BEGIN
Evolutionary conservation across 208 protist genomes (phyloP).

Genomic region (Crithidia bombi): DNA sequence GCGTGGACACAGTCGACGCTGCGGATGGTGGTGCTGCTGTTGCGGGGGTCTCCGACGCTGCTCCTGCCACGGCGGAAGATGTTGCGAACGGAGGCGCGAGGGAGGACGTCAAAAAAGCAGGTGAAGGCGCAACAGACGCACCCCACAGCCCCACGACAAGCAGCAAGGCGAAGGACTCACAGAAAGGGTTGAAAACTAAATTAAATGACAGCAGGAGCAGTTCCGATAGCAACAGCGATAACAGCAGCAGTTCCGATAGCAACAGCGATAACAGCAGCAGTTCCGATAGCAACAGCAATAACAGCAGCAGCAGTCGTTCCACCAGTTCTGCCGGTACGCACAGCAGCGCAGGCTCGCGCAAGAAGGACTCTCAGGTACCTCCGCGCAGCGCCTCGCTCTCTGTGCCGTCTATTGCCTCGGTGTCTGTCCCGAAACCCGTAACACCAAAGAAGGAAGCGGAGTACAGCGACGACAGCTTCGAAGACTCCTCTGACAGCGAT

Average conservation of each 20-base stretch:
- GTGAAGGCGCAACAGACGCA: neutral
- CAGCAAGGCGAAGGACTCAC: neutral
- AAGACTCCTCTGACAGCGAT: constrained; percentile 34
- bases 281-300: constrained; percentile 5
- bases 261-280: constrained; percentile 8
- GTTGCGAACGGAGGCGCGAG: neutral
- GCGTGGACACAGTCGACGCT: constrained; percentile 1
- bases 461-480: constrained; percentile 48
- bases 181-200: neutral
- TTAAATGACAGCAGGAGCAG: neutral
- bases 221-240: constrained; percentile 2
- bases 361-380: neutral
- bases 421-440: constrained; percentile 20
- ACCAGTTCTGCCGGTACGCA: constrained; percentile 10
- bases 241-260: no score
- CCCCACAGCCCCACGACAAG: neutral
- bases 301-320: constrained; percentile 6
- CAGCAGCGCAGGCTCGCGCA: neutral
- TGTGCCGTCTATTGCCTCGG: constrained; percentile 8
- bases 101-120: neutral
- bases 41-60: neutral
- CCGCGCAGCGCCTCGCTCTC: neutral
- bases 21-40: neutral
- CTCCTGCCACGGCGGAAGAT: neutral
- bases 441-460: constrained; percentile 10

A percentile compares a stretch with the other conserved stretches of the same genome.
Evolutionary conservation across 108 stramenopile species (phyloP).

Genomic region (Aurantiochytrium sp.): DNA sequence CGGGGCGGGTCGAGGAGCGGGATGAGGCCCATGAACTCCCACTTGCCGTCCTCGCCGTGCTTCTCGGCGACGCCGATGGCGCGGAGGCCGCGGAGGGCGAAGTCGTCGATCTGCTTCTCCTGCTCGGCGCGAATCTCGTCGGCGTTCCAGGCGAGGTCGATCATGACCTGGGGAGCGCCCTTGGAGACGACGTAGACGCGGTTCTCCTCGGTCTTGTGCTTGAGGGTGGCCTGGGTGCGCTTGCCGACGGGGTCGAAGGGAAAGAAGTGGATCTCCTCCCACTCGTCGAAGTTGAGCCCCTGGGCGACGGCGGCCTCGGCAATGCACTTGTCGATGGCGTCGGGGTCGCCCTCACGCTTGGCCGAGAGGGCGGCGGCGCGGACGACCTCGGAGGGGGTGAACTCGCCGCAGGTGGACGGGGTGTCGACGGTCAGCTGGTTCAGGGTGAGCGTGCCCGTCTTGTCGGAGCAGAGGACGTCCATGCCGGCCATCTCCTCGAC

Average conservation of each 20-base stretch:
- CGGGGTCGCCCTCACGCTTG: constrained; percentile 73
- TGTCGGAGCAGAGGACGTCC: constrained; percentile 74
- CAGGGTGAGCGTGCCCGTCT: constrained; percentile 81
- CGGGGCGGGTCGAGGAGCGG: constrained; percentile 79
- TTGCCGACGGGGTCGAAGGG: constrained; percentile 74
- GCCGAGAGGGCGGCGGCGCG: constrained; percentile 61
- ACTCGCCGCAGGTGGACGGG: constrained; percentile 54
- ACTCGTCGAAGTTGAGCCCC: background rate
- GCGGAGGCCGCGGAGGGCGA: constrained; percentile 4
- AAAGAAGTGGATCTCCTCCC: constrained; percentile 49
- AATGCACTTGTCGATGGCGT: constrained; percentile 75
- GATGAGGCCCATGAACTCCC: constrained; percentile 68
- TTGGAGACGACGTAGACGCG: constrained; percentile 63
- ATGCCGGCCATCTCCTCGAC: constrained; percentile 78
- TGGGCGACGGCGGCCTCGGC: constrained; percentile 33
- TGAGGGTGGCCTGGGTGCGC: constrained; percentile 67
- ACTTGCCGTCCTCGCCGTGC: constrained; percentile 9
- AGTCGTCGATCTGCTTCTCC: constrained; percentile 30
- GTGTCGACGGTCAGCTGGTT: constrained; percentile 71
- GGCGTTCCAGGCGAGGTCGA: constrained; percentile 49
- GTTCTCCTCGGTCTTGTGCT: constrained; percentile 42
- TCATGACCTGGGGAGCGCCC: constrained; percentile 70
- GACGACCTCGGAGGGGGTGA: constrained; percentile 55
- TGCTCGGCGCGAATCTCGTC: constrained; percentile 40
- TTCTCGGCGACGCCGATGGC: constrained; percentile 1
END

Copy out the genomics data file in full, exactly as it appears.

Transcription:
Evolutionary conservation across 208 protist genomes (phyloP).

Genomic region (Crithidia bombi): DNA sequence GCGTGGACACAGTCGACGCTGCGGATGGTGGTGCTGCTGTTGCGGGGGTCTCCGACGCTGCTCCTGCCACGGCGGAAGATGTTGCGAACGGAGGCGCGAGGGAGGACGTCAAAAAAGCAGGTGAAGGCGCAACAGACGCACCCCACAGCCCCACGACAAGCAGCAAGGCGAAGGACTCACAGAAAGGGTTGAAAACTAAATTAAATGACAGCAGGAGCAGTTCCGATAGCAACAGCGATAACAGCAGCAGTTCCGATAGCAACAGCGATAACAGCAGCAGTTCCGATAGCAACAGCAATAACAGCAGCAGCAGTCGTTCCACCAGTTCTGCCGGTACGCACAGCAGCGCAGGCTCGCGCAAGAAGGACTCTCAGGTACCTCCGCGCAGCGCCTCGCTCTCTGTGCCGTCTATTGCCTCGGTGTCTGTCCCGAAACCCGTAACACCAAAGAAGGAAGCGGAGTACAGCGACGACAGCTTCGAAGACTCCTCTGACAGCGAT

Average conservation of each 20-base stretch:
- GTGAAGGCGCAACAGACGCA: neutral
- CAGCAAGGCGAAGGACTCAC: neutral
- AAGACTCCTCTGACAGCGAT: constrained; percentile 34
- bases 281-300: constrained; percentile 5
- bases 261-280: constrained; percentile 8
- GTTGCGAACGGAGGCGCGAG: neutral
- GCGTGGACACAGTCGACGCT: constrained; percentile 1
- bases 461-480: constrained; percentile 48
- bases 181-200: neutral
- TTAAATGACAGCAGGAGCAG: neutral
- bases 221-240: constrained; percentile 2
- bases 361-380: neutral
- bases 421-440: constrained; percentile 20
- ACCAGTTCTGCCGGTACGCA: constrained; percentile 10
- bases 241-260: no score
- CCCCACAGCCCCACGACAAG: neutral
- bases 301-320: constrained; percentile 6
- CAGCAGCGCAGGCTCGCGCA: neutral
- TGTGCCGTCTATTGCCTCGG: constrained; percentile 8
- bases 101-120: neutral
- bases 41-60: neutral
- CCGCGCAGCGCCTCGCTCTC: neutral
- bases 21-40: neutral
- CTCCTGCCACGGCGGAAGAT: neutral
- bases 441-460: constrained; percentile 10

A percentile compares a stretch with the other conserved stretches of the same genome.
Evolutionary conservation across 108 stramenopile species (phyloP).

Genomic region (Aurantiochytrium sp.): DNA sequence CGGGGCGGGTCGAGGAGCGGGATGAGGCCCATGAACTCCCACTTGCCGTCCTCGCCGTGCTTCTCGGCGACGCCGATGGCGCGGAGGCCGCGGAGGGCGAAGTCGTCGATCTGCTTCTCCTGCTCGGCGCGAATCTCGTCGGCGTTCCAGGCGAGGTCGATCATGACCTGGGGAGCGCCCTTGGAGACGACGTAGACGCGGTTCTCCTCGGTCTTGTGCTTGAGGGTGGCCTGGGTGCGCTTGCCGACGGGGTCGAAGGGAAAGAAGTGGATCTCCTCCCACTCGTCGAAGTTGAGCCCCTGGGCGACGGCGGCCTCGGCAATGCACTTGTCGATGGCGTCGGGGTCGCCCTCACGCTTGGCCGAGAGGGCGGCGGCGCGGACGACCTCGGAGGGGGTGAACTCGCCGCAGGTGGACGGGGTGTCGACGGTCAGCTGGTTCAGGGTGAGCGTGCCCGTCTTGTCGGAGCAGAGGACGTCCATGCCGGCCATCTCCTCGAC

Average conservation of each 20-base stretch:
- CGGGGTCGCCCTCACGCTTG: constrained; percentile 73
- TGTCGGAGCAGAGGACGTCC: constrained; percentile 74
- CAGGGTGAGCGTGCCCGTCT: constrained; percentile 81
- CGGGGCGGGTCGAGGAGCGG: constrained; percentile 79
- TTGCCGACGGGGTCGAAGGG: constrained; percentile 74
- GCCGAGAGGGCGGCGGCGCG: constrained; percentile 61
- ACTCGCCGCAGGTGGACGGG: constrained; percentile 54
- ACTCGTCGAAGTTGAGCCCC: background rate
- GCGGAGGCCGCGGAGGGCGA: constrained; percentile 4
- AAAGAAGTGGATCTCCTCCC: constrained; percentile 49
- AATGCACTTGTCGATGGCGT: constrained; percentile 75
- GATGAGGCCCATGAACTCCC: constrained; percentile 68
- TTGGAGACGACGTAGACGCG: constrained; percentile 63
- ATGCCGGCCATCTCCTCGAC: constrained; percentile 78
- TGGGCGACGGCGGCCTCGGC: constrained; percentile 33
- TGAGGGTGGCCTGGGTGCGC: constrained; percentile 67
- ACTTGCCGTCCTCGCCGTGC: constrained; percentile 9
- AGTCGTCGATCTGCTTCTCC: constrained; percentile 30
- GTGTCGACGGTCAGCTGGTT: constrained; percentile 71
- GGCGTTCCAGGCGAGGTCGA: constrained; percentile 49
- GTTCTCCTCGGTCTTGTGCT: constrained; percentile 42
- TCATGACCTGGGGAGCGCCC: constrained; percentile 70
- GACGACCTCGGAGGGGGTGA: constrained; percentile 55
- TGCTCGGCGCGAATCTCGTC: constrained; percentile 40
- TTCTCGGCGACGCCGATGGC: constrained; percentile 1